Americans contracted a record number of sexually transmitted diseases in 2017, beating the 2016 tally-which was then an all-time high-by more than 200,000 cases, according to preliminary data revealed yesterday by the CDC.
Experts say many factors have contributed to the rapid rise, though the biggest one may be less frequent condom use.
"We are sliding backward", Jonathan Mermin, the CDC's director for HIV/AIDS, Viral, STD and TB Prevention, said. "We haven't seen anything like this for two decades".
"We used to think about what we can do with bathhouses and sex clubs to make sure people's risk was reduced", BHOC director Dan Wohlfeiler said in a Vox report last fall.
Gonorrhea cases in men almost doubled to 322,169 in 2017 compared with 2013, the CDC said.
Primary and secondary syphilis diagnoses increased 76 percent. A report has found that cases of syphilis, chlamydia, and gonorrhea have spiked for the fourth year in a row. Chlamydia was the worst offender with 1.7 million new cases, and about 45 percent of those to contract the STD were women between the ages of 15 and 24. Gay, bisexual and other men who have sex with men made up nearly 70 percent of primary and secondary syphilis cases where the gender of the sex partner is known in 2017, the CDC said.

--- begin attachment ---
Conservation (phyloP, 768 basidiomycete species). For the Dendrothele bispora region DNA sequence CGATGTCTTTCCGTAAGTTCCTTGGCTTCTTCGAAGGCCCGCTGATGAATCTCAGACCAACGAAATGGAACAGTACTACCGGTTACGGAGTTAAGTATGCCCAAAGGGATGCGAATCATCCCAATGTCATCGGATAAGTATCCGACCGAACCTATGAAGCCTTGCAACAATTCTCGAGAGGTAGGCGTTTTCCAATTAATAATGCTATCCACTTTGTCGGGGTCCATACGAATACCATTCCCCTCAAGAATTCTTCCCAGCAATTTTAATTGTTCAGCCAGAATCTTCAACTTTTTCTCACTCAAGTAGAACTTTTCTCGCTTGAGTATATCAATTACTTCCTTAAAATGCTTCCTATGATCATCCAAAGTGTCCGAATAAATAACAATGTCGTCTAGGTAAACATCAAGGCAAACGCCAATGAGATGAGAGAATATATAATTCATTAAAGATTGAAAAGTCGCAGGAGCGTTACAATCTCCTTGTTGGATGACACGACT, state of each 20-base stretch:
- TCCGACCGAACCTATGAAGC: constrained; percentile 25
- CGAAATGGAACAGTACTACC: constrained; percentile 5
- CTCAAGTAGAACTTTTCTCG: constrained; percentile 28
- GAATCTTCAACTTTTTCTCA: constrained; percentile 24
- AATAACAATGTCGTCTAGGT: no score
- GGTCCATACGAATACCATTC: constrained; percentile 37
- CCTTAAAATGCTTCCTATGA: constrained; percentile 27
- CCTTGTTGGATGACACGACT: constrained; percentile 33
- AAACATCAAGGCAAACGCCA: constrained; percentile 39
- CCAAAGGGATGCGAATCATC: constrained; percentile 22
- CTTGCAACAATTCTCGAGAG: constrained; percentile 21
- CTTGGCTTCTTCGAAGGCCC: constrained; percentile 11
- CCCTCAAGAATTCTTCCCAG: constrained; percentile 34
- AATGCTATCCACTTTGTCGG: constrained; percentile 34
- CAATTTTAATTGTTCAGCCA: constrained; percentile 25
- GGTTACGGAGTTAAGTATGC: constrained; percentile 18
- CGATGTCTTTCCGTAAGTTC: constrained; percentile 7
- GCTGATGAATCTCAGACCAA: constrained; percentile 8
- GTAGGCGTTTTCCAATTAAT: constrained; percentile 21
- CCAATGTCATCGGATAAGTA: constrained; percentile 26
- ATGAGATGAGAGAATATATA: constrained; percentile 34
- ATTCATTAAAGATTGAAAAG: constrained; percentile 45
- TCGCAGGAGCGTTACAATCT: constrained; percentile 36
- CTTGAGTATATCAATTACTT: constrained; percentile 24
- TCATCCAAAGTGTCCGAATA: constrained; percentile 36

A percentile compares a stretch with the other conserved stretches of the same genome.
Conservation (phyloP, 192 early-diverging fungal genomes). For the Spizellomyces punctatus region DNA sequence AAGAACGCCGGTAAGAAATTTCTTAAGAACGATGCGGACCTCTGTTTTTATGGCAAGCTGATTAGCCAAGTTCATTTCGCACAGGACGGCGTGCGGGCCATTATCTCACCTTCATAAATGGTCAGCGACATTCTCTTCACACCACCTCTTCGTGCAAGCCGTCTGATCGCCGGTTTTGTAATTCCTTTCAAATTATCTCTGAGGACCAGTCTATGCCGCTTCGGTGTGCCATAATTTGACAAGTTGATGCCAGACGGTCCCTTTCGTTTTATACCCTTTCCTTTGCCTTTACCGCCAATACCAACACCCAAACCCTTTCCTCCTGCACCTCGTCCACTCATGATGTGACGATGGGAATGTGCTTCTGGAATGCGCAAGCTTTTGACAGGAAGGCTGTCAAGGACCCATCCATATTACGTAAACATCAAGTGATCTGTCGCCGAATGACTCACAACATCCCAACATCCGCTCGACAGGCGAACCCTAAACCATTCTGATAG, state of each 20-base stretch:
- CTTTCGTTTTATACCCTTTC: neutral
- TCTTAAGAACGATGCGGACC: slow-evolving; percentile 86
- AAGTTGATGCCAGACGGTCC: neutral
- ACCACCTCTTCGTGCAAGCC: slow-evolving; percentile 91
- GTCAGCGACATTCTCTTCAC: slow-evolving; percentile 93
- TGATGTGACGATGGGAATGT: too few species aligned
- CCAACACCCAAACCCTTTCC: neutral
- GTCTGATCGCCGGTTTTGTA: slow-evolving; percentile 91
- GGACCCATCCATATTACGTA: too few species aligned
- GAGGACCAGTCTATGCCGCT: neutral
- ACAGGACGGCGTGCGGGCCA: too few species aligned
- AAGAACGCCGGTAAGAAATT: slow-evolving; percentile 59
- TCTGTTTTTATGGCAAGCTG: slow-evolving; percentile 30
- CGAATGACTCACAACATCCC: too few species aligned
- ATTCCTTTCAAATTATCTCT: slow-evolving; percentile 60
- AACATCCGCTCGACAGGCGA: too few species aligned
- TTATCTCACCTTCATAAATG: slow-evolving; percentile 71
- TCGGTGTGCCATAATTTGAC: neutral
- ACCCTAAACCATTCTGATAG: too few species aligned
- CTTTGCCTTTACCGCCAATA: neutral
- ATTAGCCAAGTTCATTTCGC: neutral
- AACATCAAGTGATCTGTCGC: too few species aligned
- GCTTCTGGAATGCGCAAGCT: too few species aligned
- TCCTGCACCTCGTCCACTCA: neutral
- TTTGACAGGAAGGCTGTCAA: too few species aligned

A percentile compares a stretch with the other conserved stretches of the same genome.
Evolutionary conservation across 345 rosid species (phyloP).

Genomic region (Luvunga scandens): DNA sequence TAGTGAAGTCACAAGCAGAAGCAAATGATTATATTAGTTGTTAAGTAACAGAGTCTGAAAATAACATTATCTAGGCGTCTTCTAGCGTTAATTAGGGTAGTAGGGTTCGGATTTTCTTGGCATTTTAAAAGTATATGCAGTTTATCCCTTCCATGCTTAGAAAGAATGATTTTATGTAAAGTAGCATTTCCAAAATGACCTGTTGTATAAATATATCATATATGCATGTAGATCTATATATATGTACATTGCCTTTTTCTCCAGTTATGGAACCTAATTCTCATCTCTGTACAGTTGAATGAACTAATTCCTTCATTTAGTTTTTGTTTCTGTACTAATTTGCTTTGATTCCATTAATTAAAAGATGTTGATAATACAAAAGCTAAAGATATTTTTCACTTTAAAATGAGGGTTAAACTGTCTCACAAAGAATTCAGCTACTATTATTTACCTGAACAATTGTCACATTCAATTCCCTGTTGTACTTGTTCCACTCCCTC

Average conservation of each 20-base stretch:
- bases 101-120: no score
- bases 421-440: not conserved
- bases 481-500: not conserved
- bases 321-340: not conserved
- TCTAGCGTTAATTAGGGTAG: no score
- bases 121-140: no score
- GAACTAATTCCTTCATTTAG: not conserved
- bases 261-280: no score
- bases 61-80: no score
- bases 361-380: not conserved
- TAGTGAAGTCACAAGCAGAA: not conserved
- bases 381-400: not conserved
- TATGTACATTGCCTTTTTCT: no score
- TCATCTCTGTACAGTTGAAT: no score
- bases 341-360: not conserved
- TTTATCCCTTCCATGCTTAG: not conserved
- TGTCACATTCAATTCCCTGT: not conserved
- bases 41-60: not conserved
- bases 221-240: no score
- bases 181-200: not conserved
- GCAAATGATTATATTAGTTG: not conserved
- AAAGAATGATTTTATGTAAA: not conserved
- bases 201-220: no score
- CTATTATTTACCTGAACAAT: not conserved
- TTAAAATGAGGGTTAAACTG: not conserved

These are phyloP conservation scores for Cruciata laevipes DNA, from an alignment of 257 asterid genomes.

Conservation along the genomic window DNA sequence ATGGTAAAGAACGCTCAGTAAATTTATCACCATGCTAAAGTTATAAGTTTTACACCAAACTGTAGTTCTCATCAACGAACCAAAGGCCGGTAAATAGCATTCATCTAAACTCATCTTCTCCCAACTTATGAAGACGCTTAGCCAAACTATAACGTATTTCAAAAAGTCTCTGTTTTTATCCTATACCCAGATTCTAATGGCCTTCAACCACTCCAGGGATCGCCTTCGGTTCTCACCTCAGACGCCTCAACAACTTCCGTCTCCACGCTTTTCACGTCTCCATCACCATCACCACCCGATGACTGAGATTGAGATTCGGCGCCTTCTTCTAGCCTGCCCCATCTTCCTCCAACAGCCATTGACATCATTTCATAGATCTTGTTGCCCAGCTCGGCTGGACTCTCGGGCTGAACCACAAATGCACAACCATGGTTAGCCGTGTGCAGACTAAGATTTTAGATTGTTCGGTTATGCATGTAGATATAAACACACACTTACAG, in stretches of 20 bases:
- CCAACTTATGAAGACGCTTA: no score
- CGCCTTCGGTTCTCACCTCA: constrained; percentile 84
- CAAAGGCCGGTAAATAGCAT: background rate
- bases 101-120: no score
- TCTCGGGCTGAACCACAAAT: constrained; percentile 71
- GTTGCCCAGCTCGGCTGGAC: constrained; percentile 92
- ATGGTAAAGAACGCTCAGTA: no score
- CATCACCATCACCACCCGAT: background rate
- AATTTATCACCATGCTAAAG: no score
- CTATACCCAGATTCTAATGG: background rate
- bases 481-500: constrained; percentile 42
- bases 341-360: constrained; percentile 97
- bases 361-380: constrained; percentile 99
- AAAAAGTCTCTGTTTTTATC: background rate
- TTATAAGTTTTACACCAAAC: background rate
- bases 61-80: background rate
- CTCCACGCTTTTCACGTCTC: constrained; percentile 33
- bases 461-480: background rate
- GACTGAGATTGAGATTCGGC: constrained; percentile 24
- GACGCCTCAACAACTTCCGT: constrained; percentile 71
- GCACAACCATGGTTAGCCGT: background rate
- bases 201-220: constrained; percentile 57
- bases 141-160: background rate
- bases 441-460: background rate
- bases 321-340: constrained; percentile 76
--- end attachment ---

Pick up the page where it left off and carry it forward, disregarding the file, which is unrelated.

All three of the diseases are treatable but woman could suffer from permanent damage to the reproductive system and men to the prostate if not addressed. Gonorrhea is of particular concern to health experts because it is on the verge of becoming untreatable.
The CDC notes that these STDs are curable with antibiotics but often go undiagnosed and untreated, which can lead to severe health problems, including infertility. However, 2017 saw the emergence of a "super gonorrhea" that is treatment resistant, and it's not inconceivable that the other diseases could evolve to resist antibiotics as well. "We can't let our defenses down - we must continue reinforcing efforts to rapidly detect and prevent resistance as long as possible".